I follow specifics, not rhetoric. Obama is equally a good candidate and people here should respect the choice of other Americans...thats is liberty and freedom. it is highly reprehensible that people who claim to be educated insult the sensibility of their fellow Americans because they do not go with them.

    If Obama gets the nomination I will vote for him, but for now I strongly support Hillary Clinton and it will remian so until one of them win the nomination.

    February 6, 2008 11:12 am at 11:12 am |
  12. Dammy, NJ

    Why do Obama followers always tout the fact that only he can beat the Republicans in November. That's the most inaccurate statement I have ever had- George W. Bush made sure of that. If a three year-old runs as the Democratic nominee, he/she will win, simply because the Republicans are so out of favor and out of sync with the Nation, and so many are so bitter with Bush that they will never elect a Republican into the White House on geral principle, if nothing else. Obama is a great orator and a very likeable person. But when the sand storm settles, I want someone who has been battle-tested, who has been marred by the dust, who carries the scars of of many years of struggles and battles in the arena, and above all, who has learned the lesson of defeat and known the glories of victory.

    Hillary Rhodam Clinton is that person. She's a proven leader, and mark my words as true as prophecy, she is the next president of these United States. Obama will do well to become her vice, prove himself and come out in eight years as the solid democratic nominee– a shoe-in for president in 2017.

    Mccain will NEVER win the general elections. He is too much of a reminder of the Bush years, and comes off with the same God-complex. Democrats hold the pulse of the nation, and they will win the General election.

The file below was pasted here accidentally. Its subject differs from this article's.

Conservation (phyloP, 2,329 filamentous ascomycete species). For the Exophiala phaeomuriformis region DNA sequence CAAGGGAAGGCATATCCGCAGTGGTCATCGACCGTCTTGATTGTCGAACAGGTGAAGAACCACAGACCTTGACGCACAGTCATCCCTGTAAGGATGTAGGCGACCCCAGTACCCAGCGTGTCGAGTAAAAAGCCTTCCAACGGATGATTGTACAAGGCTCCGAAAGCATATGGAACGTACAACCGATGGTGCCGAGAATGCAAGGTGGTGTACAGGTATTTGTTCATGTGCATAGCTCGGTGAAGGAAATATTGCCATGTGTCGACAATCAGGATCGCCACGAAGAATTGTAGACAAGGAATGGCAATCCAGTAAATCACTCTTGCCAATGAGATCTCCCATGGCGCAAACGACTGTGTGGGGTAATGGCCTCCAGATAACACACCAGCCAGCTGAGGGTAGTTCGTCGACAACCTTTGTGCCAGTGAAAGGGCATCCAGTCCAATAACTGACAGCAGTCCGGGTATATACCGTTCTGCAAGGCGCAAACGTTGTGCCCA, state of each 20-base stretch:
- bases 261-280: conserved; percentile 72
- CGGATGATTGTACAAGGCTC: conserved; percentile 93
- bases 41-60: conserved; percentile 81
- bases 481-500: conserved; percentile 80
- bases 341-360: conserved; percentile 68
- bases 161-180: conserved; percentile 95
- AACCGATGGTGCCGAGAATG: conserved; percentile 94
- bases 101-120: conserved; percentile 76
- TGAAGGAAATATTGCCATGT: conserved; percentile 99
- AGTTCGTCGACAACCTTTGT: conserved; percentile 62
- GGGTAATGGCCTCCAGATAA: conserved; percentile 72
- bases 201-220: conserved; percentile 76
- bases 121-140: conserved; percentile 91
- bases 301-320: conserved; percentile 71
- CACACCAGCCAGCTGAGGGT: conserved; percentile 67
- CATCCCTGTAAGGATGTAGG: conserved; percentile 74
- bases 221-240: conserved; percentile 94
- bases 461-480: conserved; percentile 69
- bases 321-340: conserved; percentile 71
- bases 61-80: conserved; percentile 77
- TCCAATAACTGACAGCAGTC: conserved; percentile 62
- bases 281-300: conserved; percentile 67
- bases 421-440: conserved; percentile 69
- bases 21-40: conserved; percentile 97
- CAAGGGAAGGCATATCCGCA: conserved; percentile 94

February 6, 2008 11:12 am at 11:12 am |
  13. Smile

    Obama08 all the way!

    February 6, 2008 11:13 am at 11:13 am |
  14. Manuel, Pearland, TX

    I'll be voting for Hillary in the Texas primary.

    I expect that she'll carry our state...in spite of the misinformed people like Ingrid above. (Hillary did not work as a lawyer for WalMart. She was on the board and spent her time pushing for more female employees at the management level.)

    I'm also annoyed at all the venom directed at Hispanic voters (and Asian voters) by Obama followers for voting for Hillary.

    Grow up.

    Calling Hispanic voters illiterate and illegal is really not going to help your campaign. It only betrays your own lack of education.

    February 6, 2008 11:13 am at 11:13 am |
  15. Mark V

    I totally agree with Johnson. Its interesting to see how the longer Obama is able to campaign and meet with people in a state, the more the state shifts in his favor. For Clinton, she's like the Nike of candidates and the obvious choice for people that don't know much about Obama. Iowa might serve as a good example of a state where name brand recognition was less of a factor. Of all the states, Iowans had the longest time to meet the candidates (they were campaigning there for almost a year) It was Iowa where Clinton came in 3rd to Obama's large win (and in a state with a black population of less than four percent)
    I really think from a strategy standpoint, Clinton needs to find a way to keep Obama indoors. Requesting him to do 4 more debates over the next few weeks might serve her well in this endeavor. If she can tie him up in debate prep and in debate (which is her turf), she might be able keep him from campaigning as much in states like Ohio and Texas. If Obama doesn't take the bait (which I think he's too smart for) it works well for her PR. You'll hear her campaign say, "Obama is declining our debate offers, what is he afraid of?". It's a pretty slippery move but hopefully most Americans will see through it.